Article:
Lin Liang's "Birds and Bamboo" from the Shanghai Museum. (LACMA )
A new exhibition of Chinese Ming dynasty paintings includes just 10 works, one each by 10 artists, but it's more absorbing than many shows two or three times its size. These 15th and early-16th century paintings are high-wire acts of aesthetic dexterity, fusing philosophical perception with formal persuasion.
At the Los Angeles County Museum of Art, "Ming Masterpieces from the Shanghai Museum" is focused on court painters associated with the imperial painting academy in Beijing's Forbidden City. As with all academies, training there focused on harnessing manual skill to officially sanctioned doctrine. Five of the show's 10 painters were court artists, and five were professionals whose styles are directly related to those in the court.
Zhou Wenjing's intricate "New Year's Day" is a richly detailed scene in which dozens of guests arriving at a grand country house beneath mist-shrouded mountains personify peaceful fraternity. Orderliness, civilized etiquette and dignified structure permeates their courtly arrival. The new year — a symbolic fresh start — is rendered as a scene of political harmony and grace.
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Stylistically, Zhou's 4-foot-tall hanging scroll, which is drawn in ink on silk, is entirely different from something like Ambrogio Lorenzetti's famous "Allegory of Good Government," a monumental landscape fresco painted for the town hall in Siena, Italy, about a hundred years earlier. The Chinese painting adapts an almost calligraphic brushwork largely limited to blacks and grays, while the Italian melds direct observation with pictorial compositions familiar in colorful manuscripts. But the intent of these two officially sanctioned artists is essentially the same.
Look on me and rest assured, their pictures seem to say. Under existing command, all is well. Seeing equals knowledge.
One of the most beautiful works is Lin Liang's monochrome "Birds and Bamboo," a hanging scroll showing pheasants and doves in a rocky landscape. Just over 5 feet tall, its depicted elements are roughly life-size. Reading from bottom to top, the birds are deployed in a sinuous S-curve that is carried along by graceful landscape forms.
And how magically they are painted! Lin alternates a thinned ink-wash with unpainted silk, so that positive and negative shapes of feathers, rock, vegetation, shadows and air form an evanescent composition. Nature seems to coalesce and evaporate in patterned rhythms.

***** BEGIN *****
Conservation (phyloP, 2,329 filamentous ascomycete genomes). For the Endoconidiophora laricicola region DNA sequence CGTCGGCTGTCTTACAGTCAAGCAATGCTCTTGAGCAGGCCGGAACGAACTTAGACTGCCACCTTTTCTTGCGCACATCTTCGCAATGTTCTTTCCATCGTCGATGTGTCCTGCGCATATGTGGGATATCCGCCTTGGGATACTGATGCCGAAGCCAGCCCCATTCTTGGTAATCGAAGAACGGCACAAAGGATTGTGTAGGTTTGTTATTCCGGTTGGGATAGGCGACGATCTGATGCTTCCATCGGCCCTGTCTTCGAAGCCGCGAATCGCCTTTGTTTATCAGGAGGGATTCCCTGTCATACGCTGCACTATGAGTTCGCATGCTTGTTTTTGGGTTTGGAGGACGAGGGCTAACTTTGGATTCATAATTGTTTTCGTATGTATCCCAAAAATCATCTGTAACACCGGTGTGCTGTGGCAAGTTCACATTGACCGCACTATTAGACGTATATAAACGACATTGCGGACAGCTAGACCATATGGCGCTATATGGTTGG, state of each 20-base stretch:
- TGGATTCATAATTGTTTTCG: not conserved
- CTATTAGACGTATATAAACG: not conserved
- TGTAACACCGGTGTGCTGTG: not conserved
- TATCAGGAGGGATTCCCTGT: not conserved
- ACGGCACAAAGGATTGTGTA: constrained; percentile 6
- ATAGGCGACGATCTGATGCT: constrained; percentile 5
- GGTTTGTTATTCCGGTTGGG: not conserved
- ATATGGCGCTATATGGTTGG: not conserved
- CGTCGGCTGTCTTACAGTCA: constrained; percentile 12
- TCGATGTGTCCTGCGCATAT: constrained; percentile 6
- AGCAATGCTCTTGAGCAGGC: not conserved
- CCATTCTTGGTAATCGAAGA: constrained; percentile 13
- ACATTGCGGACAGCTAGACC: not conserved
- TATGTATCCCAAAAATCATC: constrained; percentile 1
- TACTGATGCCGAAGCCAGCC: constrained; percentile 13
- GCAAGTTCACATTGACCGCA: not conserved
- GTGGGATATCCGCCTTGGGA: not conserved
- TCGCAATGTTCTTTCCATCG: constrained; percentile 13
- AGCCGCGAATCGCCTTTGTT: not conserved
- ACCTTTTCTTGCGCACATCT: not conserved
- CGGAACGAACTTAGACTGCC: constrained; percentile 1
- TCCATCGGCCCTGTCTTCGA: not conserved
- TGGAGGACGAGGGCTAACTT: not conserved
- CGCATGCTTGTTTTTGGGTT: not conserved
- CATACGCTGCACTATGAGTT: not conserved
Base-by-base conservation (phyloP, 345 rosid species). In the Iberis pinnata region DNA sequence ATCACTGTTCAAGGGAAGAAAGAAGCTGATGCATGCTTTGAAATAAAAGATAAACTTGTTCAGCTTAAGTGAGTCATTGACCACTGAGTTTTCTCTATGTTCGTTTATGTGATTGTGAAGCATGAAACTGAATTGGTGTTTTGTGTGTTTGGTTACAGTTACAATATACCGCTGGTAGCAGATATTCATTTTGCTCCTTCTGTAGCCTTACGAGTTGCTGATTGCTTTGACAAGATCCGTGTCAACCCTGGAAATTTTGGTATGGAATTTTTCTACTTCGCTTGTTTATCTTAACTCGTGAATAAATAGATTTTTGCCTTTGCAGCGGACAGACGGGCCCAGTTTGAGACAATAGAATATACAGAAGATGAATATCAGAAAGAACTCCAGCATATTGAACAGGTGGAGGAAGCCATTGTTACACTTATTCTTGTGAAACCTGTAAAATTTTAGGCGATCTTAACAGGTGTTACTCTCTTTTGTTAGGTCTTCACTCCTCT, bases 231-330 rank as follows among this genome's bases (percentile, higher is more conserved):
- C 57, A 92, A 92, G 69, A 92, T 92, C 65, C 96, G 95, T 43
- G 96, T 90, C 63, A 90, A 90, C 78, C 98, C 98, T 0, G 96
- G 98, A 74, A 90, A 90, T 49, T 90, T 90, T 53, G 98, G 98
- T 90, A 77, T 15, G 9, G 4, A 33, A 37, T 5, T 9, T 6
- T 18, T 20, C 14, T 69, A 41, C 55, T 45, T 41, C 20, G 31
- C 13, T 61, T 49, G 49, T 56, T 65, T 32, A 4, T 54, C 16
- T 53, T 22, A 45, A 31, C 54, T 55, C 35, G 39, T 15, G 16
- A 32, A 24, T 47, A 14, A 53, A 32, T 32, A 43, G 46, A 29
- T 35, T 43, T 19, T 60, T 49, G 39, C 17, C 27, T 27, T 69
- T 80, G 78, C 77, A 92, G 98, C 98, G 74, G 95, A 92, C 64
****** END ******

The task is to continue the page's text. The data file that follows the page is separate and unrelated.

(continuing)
A pheasant hunched at bottom looks up toward a second bird, whose long, graceful tail feathers rise up toward a dove hovering in space. The feathers' shapes, unpainted but defined by contour drawing, are matched by tall stalks of bamboo painted in dark ink. The feathers and stalks open to the left like a fan, pulling the eye from the hovering dove to a companion bird suddenly discovered nestled within the bamboo. Lin creates a masterful illusion of levitation into flickering sky from the gravity-bound earth.
The illusion is helped along by the painting's materials. Ink wash on silk is soft rather than crisp in both its surface and contours. Ranging from light to dark, the tonal layers possess a special capacity to convey variable atmosphere.
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Silk also has an inherent sheen. The scroll is unfortunately (if necessarily) displayed inside a wall-mounted plexiglass case, which at least has the virtue of allowing close scrutiny. Even boxed it's still possible to see how, as a primary compositional tool, the artist skillfully exploited the absorption and reflection of ambient light across silk. The gentle, low-key shimmer assists in creating the ephemeral aspects of the avian image.
Other scrolls show a man miraculously bathed in moonlight while playing the zither (Wu Wei); figures in a grove of crisp autumn leaves and trees shedding foliage (Du Jin); a Dao immortal swept away on the back of an enormous carp (Li Zai); and a scholar adrift in a boat that seems poised to float away into nature's infinite expanse (Wu Shien, gifted son of Wu Wei).
In a marvelous Wang Zhao scroll that is both touching and witty, a traveler on life's path (the Dao immortal, Li Tieguai) has stopped to lace his sandal next to a rushing waterfall. Wang shows Li taking care on a journey embedded in a context of perpetual change.
The show also includes one hand-scroll, plus an album of individual leaves. (For conservation reasons, the six gold-flecked paper sheets from the album will be changed on April 24.) Jiang Song's exquisite scroll depicts a scholar walking through the countryside on his way to visit a friend in a rustic house. But the clever design puts you in the position of the waiting host, not the visitor, anticipating an arrival. Scan across the field and, like a delightful surprise, the trudging scholar and his attendant suddenly appear in the distance.